This historic property is situated in Gainsborough, Lincolnshire and is over five hundred years old with a dark regal secret.
Gainsborough Old Hall is recognised as one of the best medieval manor houses in England and was also the place where a young wife of King Henry VIII cheated on him and subsequently paid a heavy price.
Built in 1460, by Sir Thomas Burgh, a member of a very powerful family, the grandeur of the building demonstrates the family’s wealth. Sir Thomas was a benefactor to Newark Church and the founder of the Chantry and Alms House at Gainsborough.
Gainsborough Old Hall was attacked in 1470, by Sir Robert Welles in a dispute that was thought to have been about ownership of land. Fortunately, it was not badly damaged and in 1484, Sir Thomas played host to King Richard III at the hall.
It was a year later that Richard III died at the Battle of Bosworth not far away and ended up being buried under a car park in Leicester before being recovered and given a more dignified resting place in 2015.
In 1510, Edward Burgh, the 2nd Baron Burgh and son of Sir Thomas Burgh, was declared to be a lunatic and was incarcerated at the hall. It is said that he inherited from his mother, Margaret de Ros, a family gene which caused the insanity.
The hall was visited by King Henry VIII together with his fifth wife, the unfortunate Katherine Howard, who lost her head after allegedly sharing her favours with other men. Some of these fatal indiscretions are believed to have taken place at Gainsborough Old Hall.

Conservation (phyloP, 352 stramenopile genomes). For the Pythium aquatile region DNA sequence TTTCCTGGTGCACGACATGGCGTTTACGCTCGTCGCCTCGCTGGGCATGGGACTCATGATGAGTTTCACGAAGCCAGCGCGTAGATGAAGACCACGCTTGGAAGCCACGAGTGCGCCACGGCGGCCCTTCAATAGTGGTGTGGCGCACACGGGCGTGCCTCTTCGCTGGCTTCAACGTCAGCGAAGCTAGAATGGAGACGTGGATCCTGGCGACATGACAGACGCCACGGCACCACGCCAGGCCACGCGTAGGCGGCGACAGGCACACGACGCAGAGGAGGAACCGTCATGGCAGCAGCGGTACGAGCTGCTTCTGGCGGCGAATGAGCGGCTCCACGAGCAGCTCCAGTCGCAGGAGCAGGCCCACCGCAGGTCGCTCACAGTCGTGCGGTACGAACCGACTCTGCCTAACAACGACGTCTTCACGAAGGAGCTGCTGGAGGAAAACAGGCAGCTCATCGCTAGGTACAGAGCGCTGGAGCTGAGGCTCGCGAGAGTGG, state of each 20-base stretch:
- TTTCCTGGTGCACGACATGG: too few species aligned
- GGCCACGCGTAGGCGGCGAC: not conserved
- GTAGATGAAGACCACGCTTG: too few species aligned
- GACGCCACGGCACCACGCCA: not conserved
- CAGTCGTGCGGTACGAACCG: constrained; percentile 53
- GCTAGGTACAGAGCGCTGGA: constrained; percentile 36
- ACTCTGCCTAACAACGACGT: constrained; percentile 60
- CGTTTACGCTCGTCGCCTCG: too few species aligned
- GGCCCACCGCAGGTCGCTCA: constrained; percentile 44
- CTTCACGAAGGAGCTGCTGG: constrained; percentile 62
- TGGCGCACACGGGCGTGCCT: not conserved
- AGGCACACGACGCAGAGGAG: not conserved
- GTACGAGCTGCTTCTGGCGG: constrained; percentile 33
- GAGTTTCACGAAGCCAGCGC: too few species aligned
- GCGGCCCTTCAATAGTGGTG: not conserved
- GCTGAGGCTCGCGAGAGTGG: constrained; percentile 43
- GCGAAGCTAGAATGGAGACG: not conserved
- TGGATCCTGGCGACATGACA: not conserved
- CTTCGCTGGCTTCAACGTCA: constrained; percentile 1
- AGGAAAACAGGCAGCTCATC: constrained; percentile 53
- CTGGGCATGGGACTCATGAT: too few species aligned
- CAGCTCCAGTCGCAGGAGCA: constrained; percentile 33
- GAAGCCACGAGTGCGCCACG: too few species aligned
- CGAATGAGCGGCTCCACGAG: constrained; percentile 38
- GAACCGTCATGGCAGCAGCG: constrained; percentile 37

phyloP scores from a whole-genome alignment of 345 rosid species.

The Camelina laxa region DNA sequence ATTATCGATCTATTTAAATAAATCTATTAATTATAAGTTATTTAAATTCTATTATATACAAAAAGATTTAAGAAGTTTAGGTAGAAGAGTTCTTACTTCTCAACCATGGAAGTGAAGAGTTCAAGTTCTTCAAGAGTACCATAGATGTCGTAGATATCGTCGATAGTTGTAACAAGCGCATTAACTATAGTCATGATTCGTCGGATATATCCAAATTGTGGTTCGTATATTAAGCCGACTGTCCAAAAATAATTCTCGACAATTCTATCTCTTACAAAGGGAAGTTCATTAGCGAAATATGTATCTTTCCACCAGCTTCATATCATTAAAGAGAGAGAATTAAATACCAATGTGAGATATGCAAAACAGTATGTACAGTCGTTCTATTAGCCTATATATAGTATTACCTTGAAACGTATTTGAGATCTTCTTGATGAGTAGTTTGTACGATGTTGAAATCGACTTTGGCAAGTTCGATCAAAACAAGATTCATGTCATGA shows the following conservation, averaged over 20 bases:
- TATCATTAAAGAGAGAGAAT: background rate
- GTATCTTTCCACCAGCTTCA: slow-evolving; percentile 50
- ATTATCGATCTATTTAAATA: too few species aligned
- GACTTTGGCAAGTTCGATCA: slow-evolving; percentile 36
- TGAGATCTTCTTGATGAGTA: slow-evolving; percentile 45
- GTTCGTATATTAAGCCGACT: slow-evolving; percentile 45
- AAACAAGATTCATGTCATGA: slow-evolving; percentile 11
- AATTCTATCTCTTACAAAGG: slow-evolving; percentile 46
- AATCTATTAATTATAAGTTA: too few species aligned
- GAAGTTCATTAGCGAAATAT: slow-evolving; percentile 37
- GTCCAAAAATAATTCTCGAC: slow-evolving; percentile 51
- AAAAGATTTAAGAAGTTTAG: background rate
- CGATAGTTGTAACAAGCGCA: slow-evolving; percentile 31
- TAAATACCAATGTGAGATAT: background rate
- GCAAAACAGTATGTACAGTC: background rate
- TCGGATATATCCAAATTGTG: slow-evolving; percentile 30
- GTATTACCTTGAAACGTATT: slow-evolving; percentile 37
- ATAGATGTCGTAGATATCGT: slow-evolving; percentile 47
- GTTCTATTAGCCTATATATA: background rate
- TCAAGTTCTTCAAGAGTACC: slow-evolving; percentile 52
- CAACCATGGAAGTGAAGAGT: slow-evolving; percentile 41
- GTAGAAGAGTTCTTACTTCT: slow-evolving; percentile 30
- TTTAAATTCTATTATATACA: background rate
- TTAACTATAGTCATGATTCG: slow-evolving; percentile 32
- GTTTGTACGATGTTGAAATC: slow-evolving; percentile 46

In 1720, a new house was built at Thonock, just on the edge of the town and the hall became unoccupied although it stayed in the family.
Gainsborough Old Hall has changed very little over the years in appearance; the original architecture was a timber framed building with its distinctive white panels and black stripes of the period. The walls were later encased in brick as this represented a statement of wealth and high status.
On the north east corner stands a brick tower which has splendid views of the town and surrounding countryside from the top.
Inside the hall there is a medieval kitchen which is described as one of the best complete kitchens of the period; it still has many of its original features including, two open fireplaces, both large enough to roast an ox, and two bread ovens.
GHOSTS AND HAUNTINGS
Its tower is said to be haunted by the ghost of the ‘Grey Lady’ who is thought to be the daughter of the Lord of the Manor. It is said that she fell in love with a soldier and they planned to elope. Her father discovered their plans and locked his daughter away in the tower where she died of a broken heart. Legend says that her spirit wanders the tower waiting for her lover to come and take her away.
The house is a Grade I listed building owned by English Heritage after being given as a gift to the nation in 1970 by Sir Edmund Bacon and is open seasonally to the public.
Camping and Caravanning Club Site
Silverhill Lane, Teversal
Nottinghamshire, England, NG17 3JJ
+44 (0)1623 551 838
- Address: Cobden Street, Gainsborough, Lincolnshire, England, United Kingdom, DN21 2NB
- GPS: 53.400689,-0.778331
- Phone: 0044 (0)1522 782 040
- Part of UK: England
- Sat Nav Postcode: DN21 2NB
- Entrance Fees: Yes
- Disabled Access: Good but limited in places
- Visibility from Road: Excellent
- Image Credits: Header Image: Mark H